Gene Identified as Key to Sorghum’s Survival in Toxic Soils

Perry, A. (2008) Gene Identified as Key to Sorghum’s Survival in Toxic Soils. Agricultural Research, 56 (10). p. 19.

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Though many of the world’s acidic soils have aluminum levels that are toxic to food plants, subsistence farmers often depend on these soils to survive. ARS plant physiologist Leon Kochian has been a part of a multinational effort to find a gene in sorghum—a key food crop in Africa—to protect it against aluminum toxicity in acidic soils. “A lot of this work is targeted for developing countries,” Kochian says. “We’re conducting basic research with a global mission.” Kochian leads the ARS Robert W. Holley Center for Agriculture and Health, in Ithaca, New York. For this sorghum research, he collaborated with his former Ph.D. student, Jurandir V. Magalhaes. Magalhaes is a scientist with EMBRAPA Maize and Sorghum, a branch of the Brazilian Agricultural Research Corporation (EMBRAPA), Brazil’s federal .........................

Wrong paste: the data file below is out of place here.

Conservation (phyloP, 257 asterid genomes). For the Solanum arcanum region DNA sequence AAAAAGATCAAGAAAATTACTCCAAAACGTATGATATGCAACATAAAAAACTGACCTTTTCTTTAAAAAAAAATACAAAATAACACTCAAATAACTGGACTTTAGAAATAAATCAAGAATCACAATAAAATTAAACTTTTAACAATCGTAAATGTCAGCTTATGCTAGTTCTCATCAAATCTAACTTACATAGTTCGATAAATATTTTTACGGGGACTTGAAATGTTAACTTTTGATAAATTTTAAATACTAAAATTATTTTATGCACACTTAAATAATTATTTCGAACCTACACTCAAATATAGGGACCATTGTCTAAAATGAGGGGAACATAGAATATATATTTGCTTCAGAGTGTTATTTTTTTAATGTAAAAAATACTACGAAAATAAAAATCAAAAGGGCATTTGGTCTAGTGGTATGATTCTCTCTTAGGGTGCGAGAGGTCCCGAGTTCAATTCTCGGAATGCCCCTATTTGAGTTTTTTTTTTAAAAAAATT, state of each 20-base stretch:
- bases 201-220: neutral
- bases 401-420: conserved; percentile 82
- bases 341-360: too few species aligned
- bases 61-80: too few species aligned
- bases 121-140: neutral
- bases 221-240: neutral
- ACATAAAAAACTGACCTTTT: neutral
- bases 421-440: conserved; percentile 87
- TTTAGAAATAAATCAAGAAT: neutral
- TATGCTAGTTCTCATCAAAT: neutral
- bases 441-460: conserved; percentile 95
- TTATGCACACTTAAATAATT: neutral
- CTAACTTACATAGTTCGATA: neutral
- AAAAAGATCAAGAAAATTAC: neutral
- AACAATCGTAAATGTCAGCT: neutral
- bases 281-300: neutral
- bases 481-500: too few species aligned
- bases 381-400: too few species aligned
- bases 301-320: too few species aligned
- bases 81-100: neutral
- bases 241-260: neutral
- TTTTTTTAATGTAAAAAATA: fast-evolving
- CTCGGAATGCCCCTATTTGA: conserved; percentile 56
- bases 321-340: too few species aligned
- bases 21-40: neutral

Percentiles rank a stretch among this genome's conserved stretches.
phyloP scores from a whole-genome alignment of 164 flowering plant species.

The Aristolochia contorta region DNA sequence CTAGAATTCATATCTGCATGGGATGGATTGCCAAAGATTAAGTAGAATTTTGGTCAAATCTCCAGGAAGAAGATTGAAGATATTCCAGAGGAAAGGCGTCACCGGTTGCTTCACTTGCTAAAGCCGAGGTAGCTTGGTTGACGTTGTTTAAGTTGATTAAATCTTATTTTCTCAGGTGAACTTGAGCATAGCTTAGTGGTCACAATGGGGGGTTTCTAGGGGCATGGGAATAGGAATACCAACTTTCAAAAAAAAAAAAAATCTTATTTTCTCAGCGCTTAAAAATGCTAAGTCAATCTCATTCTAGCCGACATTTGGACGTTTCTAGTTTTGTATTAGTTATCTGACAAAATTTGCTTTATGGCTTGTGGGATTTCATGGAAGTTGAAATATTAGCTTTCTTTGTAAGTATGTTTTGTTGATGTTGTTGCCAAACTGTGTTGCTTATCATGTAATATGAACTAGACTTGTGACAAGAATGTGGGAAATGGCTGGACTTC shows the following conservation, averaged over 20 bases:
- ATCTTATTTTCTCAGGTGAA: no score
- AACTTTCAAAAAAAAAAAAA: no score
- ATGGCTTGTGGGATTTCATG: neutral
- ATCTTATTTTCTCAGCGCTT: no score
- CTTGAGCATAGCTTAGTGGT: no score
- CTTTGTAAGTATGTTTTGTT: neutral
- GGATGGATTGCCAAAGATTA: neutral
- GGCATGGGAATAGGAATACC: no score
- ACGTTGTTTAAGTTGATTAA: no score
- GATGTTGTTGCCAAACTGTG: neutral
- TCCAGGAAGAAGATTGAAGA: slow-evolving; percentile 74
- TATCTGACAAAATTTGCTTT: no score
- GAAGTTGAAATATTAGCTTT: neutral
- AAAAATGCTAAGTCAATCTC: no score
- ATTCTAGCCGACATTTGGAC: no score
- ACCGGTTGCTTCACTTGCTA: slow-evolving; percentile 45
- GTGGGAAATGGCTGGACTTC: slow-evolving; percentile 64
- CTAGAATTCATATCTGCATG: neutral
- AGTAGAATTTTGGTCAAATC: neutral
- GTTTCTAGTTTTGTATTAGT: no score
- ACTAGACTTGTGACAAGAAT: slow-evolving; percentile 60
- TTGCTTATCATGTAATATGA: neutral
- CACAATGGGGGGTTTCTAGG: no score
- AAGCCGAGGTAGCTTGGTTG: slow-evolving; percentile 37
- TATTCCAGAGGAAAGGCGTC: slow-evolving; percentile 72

Item Type: Article
Author Affiliation: ARS(USA)
Subjects: Soil Science and Microbiology > Soil Sciences
Crop Improvement
Divisions: Sorghum
Depositing User: Mr. SanatKumar Behera
Date Deposited: 26 Mar 2012 08:58
Last Modified: 26 Mar 2012 08:59
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